Hanna Mark '22 - Quantum Materials Lab (Summer 2019)

Hanna Mark '22 - Quantum Materials Lab (Summer 2019)

This summer, I had the opportunity to work under Professor Sara Haravifard in her Quantum Materials Lab at Duke University, in the Department of Physics.  The Haravifard group is mainly focused on investigating the emergent critical behavior in correlated electron systems, particularly, frustrated quantum spin compounds and high temperature superconductors.

Over the 10 weeks that I spent doing research, I gained hands on experience with Prof. Haravifard’s lab equipment and mainly focused on the sample preparation of potential quantum spin compounds (QSL). Specifically, I focused on the synthesis of Breathing Pyrochlores: a subclass of non-cubic material with a uniquely shaped, “pulsing” lattice that geometrically induces more antiferromagnetic frustration into the system. This process entails weighing exact amounts of base elements/base compounds, and then repeatedly sintering, grinding, and x-raying (in a PCR) the powder materials. At the end of this process, we wanted to eventually obtain pure phases of the chemical compounds we were looking for without impurities and to grow into single crystals, all of which I had been able to accomplish a few times with different materials. While there were times that the pure phases of materials were harder to achieve (due to atmospheric sensitivity, different combinations of sintering temperatures, etc.) going into the lab everyday, troubleshooting, and making a plan of how to go forwards was always an exciting thing for me to be a part of.  Towards the end of the summer, I moved onto finally making the actual crystal using optical floating zone crystal growth.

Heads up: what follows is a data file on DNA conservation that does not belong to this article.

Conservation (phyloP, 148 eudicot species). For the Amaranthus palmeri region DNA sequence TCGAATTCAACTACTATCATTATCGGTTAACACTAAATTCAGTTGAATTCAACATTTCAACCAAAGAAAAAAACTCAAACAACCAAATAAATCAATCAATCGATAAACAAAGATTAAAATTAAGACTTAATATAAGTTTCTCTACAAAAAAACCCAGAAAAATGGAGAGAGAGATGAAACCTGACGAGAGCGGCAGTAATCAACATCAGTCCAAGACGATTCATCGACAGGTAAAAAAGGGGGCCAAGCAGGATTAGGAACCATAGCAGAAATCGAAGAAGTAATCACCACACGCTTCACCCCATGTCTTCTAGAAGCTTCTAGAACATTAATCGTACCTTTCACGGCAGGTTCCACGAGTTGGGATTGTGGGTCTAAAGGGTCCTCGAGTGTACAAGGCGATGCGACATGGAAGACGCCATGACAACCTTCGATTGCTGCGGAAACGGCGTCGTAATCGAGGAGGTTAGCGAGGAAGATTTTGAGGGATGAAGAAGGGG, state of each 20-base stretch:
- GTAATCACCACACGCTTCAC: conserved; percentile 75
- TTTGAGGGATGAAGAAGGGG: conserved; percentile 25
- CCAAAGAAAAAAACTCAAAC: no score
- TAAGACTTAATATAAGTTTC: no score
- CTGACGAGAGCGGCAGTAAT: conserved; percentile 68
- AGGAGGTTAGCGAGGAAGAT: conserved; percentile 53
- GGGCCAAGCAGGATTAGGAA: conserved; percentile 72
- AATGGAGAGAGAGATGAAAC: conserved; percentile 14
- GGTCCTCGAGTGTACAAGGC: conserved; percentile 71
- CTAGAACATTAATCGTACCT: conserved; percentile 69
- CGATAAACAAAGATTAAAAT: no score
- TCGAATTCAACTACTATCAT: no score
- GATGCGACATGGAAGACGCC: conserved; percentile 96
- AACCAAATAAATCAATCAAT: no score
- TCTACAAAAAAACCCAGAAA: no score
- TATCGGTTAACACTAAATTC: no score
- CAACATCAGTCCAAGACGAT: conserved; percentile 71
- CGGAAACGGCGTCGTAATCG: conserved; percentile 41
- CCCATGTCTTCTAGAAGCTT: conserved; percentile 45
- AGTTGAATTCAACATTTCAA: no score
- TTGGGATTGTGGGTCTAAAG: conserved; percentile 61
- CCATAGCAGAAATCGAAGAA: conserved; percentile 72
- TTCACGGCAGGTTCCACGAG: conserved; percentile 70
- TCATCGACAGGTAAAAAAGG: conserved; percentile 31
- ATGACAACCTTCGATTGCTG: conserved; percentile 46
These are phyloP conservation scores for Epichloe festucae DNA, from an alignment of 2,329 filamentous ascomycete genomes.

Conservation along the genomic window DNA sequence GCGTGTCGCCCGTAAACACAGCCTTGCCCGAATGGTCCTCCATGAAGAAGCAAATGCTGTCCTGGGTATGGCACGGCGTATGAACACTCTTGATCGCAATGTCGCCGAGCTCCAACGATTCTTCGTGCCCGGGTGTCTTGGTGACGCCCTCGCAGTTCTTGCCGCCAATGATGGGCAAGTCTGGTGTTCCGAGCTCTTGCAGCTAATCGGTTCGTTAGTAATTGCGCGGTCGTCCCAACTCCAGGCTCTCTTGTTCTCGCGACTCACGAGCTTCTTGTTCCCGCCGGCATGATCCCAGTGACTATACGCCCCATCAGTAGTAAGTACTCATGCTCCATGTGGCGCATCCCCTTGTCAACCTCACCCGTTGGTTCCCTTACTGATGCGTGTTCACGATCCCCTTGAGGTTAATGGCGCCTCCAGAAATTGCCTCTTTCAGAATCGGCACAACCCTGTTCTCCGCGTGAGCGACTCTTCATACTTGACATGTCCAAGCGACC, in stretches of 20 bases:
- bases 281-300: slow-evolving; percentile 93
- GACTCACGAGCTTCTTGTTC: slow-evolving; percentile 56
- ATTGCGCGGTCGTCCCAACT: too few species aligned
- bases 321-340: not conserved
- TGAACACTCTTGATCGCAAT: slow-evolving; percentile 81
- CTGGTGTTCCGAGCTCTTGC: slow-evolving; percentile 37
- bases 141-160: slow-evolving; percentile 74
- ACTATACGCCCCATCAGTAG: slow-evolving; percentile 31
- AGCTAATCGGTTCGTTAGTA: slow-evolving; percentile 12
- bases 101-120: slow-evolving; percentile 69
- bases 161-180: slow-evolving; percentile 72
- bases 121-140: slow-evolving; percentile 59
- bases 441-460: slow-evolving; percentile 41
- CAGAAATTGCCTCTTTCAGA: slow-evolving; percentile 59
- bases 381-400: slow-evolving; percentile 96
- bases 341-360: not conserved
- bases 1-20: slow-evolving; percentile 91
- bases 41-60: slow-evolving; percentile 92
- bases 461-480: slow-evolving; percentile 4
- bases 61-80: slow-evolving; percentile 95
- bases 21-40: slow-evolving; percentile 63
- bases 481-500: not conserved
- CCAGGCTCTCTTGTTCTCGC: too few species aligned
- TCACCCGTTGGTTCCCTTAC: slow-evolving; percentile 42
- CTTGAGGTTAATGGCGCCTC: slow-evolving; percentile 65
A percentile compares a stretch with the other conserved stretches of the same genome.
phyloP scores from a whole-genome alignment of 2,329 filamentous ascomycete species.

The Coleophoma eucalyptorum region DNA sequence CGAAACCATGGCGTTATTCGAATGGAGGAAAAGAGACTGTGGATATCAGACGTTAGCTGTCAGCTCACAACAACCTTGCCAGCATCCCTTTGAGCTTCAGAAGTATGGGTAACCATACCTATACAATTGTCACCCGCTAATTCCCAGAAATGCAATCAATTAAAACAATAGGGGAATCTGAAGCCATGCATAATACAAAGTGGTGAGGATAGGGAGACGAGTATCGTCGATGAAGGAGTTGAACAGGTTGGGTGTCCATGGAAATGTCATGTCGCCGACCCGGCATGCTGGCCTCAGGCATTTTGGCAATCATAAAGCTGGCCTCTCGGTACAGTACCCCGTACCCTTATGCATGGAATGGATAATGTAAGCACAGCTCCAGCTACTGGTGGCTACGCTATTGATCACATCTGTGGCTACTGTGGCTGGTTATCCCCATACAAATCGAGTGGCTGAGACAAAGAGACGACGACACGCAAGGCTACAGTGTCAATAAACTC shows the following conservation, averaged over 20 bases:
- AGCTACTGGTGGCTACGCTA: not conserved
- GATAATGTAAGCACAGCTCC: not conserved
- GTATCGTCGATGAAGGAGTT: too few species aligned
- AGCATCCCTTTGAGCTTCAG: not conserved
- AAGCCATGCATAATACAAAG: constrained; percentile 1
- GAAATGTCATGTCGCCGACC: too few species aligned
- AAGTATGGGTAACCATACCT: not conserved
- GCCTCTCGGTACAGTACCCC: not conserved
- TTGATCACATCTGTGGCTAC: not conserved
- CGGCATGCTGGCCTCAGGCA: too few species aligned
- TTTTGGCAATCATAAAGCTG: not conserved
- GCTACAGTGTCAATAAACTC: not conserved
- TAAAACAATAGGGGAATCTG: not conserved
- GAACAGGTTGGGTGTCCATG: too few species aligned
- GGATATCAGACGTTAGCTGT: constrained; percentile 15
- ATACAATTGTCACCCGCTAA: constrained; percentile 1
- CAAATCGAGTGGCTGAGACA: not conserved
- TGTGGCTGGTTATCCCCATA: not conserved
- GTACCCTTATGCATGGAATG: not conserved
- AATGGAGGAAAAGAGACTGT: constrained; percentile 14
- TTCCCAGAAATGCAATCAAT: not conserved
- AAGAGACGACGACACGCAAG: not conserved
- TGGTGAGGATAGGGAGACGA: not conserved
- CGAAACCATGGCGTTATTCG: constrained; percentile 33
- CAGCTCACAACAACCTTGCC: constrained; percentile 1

The material that I worked on over the summer tied heavily into a previous courses that I took last semester—specifically, Physics 264: “Optics and Modern Physics”.  After first learning about the theory behind the first quantum experiments and now what our lab is trying to achieve with its work, I had an amazing time doing research on the forefront of the QSL field.

In addition to the physical lab work, my opportunity this summer taught me a lot of practical research skills beyond just condensed matter physics and solid-state chemistry. With the experience of being in a lab like this, I learnt to do data analysis on the crystals I produced, learnt about relevant software, and learnt how to present my work to the rest of the lab team. I gave weekly presentations on what I had accomplished, learnt to be meticulous in documentation of lab notes, and even was able to create a new organization system for the chemical cabinet that stored many of our base compounds. Working at Duke this summer, I got a taste of a balancing a daily research workload and learnt a lot about extremely theoretical materials with fantastically unique properties.